Dog kennel application withdrawn in Gardiner

By Katherine Donlevy
Posted 11/18/20

The controversial Springtown Farmland commercial dog kennel is no longer coming to Denniston Road, but it could influence a change to the Town of Gardiner’s laws.

The applicant withdrew its …

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Dog kennel application withdrawn in Gardiner


The controversial Springtown Farmland commercial dog kennel is no longer coming to Denniston Road, but it could influence a change to the Town of Gardiner’s laws.

The applicant withdrew its special permit request just days following its Oct. 27 presentation to the Planning Board, but not after stirring concern and debate from Denniston Road residents and nearby neighbors, as well as from some members of the Planning Board itself.

“My argument at the Planning Board meeting is that the application is incomplete because the Gardiner kennel law requires certain things but then it also references the Agriculture and Markets law as well as a number of federal laws and there’s nothing here,” Planning Board member Josh Verleun said before the Town Board at its Nov. 10 meeting. “The Gardiner kennel law requires the Planning Board to make a finding that the kennel proposed complies with the law ... and there was no way that we could do that as a Planning Board.”

Verleun was one of the loudest Planning Board voices in opposition to the proposed kennel. A resident of Denniston Road himself, he worried the abundance of dogs would pose a safety and noise problem for the neighborhood. In the application, Springfield Farm had noted that the kennel would contain 26 separate living spaces for the animals, but in the same sentence wrote that there would be a total of 20 to 30 dogs on site at any given time.

Though not included in the application, the applicant’s consultant Matt Towne had said at the Planning Board meeting that the dogs would be Anatolian and Caucasion Shepherds, both clocking in weights between 150 and 175 pounds and both known for their territorial and protective nature. Further information was not included pertaining to the dogs.

“Does that include puppies? When you say 20 to 30 dogs - is that 29 females and one male? If you have 29 females you’re much more likely to have far more puppies than if you have an even split of 15 male 15 female,” Verleun explained his apprehension. He noted that the site is down the road from the Wallkill Rail Trail where hundreds of pedestrians walk with their own dogs, and raised concern that there may not be enough safety measures in place to prevent a confrontation. “The issue that I raised at the Planning Board meeting with the applicant was saying, ‘Hey I can see you have a building proposed, I can see the size of it, but I don’t know what you’re actually proposing. There’s no operations plan here.’”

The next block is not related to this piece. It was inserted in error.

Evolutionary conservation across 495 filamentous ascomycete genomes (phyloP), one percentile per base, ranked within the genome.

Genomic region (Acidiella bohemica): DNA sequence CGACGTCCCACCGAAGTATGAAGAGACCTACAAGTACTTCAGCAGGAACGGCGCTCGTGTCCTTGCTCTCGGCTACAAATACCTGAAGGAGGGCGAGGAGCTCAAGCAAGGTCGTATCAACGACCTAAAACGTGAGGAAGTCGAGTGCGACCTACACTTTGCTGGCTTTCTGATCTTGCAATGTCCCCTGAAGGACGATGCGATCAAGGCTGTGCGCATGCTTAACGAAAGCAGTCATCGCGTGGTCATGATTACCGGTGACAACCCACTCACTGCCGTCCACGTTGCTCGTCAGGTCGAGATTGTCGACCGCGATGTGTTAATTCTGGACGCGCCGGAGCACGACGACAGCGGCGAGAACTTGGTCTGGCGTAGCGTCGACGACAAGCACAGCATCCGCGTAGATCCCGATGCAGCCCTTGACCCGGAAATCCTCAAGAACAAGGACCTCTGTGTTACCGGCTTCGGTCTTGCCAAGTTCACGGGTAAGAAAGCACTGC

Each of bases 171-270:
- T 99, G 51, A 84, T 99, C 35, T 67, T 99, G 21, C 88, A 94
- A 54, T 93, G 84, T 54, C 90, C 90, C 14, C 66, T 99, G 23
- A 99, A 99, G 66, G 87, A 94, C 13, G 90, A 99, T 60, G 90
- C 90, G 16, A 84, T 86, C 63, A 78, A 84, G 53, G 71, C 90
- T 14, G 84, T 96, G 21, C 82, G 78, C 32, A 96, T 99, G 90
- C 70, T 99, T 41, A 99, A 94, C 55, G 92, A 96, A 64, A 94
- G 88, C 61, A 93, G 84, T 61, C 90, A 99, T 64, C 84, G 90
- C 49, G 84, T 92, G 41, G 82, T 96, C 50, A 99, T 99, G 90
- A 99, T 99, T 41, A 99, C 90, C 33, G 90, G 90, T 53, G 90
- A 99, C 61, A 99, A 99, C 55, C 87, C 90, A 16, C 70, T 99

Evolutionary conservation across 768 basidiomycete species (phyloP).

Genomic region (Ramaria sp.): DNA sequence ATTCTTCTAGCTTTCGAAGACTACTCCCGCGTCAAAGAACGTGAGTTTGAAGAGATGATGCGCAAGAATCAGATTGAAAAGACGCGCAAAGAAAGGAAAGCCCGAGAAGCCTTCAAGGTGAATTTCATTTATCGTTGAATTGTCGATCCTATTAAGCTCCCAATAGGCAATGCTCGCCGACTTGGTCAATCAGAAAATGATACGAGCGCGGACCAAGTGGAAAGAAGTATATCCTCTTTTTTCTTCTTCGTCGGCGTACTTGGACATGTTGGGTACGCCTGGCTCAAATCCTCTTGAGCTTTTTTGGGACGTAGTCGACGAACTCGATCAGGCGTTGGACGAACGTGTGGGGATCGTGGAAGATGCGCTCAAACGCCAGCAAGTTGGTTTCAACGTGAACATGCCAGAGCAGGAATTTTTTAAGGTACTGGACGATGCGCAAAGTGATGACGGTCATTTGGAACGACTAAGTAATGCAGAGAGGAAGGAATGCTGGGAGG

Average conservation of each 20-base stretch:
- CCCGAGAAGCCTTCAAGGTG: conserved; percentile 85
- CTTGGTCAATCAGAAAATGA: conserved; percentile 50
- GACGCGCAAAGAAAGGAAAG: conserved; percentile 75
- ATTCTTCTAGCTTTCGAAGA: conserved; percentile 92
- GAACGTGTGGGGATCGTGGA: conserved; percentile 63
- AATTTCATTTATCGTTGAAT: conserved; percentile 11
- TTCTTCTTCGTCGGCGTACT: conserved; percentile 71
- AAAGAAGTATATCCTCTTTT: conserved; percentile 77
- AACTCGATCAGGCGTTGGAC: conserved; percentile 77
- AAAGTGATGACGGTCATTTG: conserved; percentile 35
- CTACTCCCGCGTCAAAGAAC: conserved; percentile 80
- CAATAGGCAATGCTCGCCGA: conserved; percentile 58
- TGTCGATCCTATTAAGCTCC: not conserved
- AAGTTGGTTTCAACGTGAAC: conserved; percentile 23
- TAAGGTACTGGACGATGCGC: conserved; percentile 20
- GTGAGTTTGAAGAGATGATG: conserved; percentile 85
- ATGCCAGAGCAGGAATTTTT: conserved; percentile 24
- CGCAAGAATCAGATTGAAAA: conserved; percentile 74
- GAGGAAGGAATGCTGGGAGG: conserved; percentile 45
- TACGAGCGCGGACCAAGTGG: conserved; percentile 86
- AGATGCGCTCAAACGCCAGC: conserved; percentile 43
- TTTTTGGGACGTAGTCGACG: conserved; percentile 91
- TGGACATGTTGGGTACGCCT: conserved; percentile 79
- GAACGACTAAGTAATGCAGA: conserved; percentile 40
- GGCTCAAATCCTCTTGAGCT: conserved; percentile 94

The Springfield Farmland application had met all site plan requirements, as confirmed by Sterling Environmental Engineering, though it was recommended that the application be reviewed by Town of Gardiner Dog Control Officer Andrew McKee. The application was withdrawn before it became apparent whether it met Kennel and Dog Control Law standards.

Equipped with a letter of concern written by his wife Layla and signed by dozens of Denniston Road residents, Verleun asked the Town Board to consider looking into and potentially revising Gardiner’s law to avoid future discrepancies, especially if the Springfield Farmland applicant attempts to submit another dog kennel application. The current law, he argued, was too vague and could allow misconduct to legally slip through the cracks.

“How are we sure that these things are being reviewed in a consistent way that is both fair to a business owner but also protective of the community?” Verleun questioned. “I think there is a need for some more specificity in the law so that the Planning Board can adequately evaluate [applications]. There are a lot of site specific things that just aren’t obvious as requirements in our current kennel law.”

The Town Board members all responded positively to the proposal, each claiming that they were unaware how little they knew about the town’s kennel law.

“I was not aware of the inadequacies in our kennel law, but there seem to be quite a few just listening to what you had to say relative to one application that may be coming back around,” said Town Supervisor Marybeth Majestic.

Town Board member David Dukler requested that Verleun bring in model legislation from other counties and states to compare with the current Gardiner law. Verleun said he and his wife would be happy to do the research.

“Good catch!” Deputy Supervisor Laura Walls said. “I don’t know much about dog kennels, but I do much appreciate the initiative, the problem solving you’ve brought forward.”